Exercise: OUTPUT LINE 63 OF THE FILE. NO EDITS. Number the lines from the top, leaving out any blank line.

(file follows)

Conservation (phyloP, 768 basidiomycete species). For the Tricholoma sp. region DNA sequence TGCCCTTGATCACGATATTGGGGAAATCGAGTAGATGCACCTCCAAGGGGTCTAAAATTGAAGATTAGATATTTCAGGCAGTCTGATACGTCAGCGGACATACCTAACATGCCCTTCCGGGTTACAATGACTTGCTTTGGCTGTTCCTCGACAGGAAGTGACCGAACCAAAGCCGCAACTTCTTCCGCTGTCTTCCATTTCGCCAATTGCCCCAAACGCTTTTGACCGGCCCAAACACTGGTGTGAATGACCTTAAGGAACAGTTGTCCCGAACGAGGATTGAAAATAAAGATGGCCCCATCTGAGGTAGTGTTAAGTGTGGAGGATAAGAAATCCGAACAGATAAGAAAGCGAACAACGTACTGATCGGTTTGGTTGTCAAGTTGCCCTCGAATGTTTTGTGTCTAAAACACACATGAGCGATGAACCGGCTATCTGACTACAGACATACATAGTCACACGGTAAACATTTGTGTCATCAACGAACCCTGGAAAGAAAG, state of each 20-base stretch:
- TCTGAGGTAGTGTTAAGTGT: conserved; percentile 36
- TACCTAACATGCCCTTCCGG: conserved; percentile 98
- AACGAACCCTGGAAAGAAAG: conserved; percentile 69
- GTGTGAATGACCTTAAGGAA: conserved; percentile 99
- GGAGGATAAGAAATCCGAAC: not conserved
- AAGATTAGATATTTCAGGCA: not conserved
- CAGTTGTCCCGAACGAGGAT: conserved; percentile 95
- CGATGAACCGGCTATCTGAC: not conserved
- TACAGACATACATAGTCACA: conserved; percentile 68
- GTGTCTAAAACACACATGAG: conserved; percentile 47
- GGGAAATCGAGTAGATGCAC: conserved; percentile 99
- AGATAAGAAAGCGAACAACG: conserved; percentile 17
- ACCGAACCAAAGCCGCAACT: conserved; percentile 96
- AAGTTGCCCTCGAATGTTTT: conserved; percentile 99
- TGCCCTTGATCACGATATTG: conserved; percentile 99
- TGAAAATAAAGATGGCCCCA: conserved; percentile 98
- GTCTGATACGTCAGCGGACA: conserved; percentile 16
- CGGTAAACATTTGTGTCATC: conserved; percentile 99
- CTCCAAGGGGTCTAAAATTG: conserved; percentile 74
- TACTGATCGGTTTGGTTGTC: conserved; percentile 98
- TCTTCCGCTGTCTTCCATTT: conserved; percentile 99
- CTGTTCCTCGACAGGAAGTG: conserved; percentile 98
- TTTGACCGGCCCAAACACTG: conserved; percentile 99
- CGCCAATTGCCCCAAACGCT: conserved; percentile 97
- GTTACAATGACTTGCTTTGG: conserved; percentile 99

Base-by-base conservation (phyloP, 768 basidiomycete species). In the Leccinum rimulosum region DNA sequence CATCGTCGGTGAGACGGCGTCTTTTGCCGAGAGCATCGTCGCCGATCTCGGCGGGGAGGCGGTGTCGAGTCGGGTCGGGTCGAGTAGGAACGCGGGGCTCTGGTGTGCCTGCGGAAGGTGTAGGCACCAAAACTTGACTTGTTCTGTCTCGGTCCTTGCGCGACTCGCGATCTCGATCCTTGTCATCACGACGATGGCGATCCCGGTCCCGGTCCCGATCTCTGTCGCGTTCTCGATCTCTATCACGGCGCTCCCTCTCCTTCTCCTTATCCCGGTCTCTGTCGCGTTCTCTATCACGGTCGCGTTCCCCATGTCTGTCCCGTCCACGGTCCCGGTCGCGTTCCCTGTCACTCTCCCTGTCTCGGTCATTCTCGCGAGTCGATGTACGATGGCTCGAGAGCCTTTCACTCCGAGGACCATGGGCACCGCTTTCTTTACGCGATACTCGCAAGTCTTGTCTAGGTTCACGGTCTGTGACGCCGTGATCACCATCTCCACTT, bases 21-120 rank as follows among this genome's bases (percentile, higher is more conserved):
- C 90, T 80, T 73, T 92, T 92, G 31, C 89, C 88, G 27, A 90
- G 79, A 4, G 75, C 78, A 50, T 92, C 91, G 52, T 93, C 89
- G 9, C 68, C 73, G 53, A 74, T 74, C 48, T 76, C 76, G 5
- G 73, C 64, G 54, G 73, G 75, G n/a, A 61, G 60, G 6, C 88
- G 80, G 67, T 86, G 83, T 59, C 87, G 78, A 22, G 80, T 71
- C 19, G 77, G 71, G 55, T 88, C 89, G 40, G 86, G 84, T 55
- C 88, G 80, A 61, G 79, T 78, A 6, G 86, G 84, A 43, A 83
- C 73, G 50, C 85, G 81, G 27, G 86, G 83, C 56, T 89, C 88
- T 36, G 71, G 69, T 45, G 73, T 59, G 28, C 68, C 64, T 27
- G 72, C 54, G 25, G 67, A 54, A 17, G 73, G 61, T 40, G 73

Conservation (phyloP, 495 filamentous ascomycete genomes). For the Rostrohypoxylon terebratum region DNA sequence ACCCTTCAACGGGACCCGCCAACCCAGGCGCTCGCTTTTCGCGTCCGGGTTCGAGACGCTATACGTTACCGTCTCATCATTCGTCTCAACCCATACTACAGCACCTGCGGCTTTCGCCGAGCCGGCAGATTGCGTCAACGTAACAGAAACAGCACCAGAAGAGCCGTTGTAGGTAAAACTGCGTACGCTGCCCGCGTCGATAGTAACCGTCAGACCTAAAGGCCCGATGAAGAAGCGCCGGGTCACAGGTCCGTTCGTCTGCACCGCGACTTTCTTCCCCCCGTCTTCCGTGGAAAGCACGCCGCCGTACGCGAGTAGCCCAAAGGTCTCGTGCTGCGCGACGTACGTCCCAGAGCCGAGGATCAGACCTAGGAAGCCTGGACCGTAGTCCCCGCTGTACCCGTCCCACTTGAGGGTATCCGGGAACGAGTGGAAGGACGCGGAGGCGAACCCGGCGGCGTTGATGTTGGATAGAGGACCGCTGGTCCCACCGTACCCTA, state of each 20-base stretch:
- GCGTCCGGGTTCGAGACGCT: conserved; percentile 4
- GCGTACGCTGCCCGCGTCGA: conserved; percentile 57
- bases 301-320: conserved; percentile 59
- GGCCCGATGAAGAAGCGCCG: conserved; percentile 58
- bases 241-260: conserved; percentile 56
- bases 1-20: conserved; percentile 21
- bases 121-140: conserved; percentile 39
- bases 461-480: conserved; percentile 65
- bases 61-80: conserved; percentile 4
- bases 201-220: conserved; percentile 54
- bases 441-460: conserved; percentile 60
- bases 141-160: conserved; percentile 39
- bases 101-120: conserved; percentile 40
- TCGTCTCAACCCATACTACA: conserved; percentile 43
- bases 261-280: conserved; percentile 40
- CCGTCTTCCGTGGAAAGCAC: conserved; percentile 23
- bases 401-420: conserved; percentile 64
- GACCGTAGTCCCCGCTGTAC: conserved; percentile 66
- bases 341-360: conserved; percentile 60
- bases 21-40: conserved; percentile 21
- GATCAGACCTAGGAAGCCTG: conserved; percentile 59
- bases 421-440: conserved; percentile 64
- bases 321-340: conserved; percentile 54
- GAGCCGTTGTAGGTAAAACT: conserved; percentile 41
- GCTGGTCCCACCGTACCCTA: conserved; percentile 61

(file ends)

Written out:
- GCTGGTCCCACCGTACCCTA: conserved; percentile 61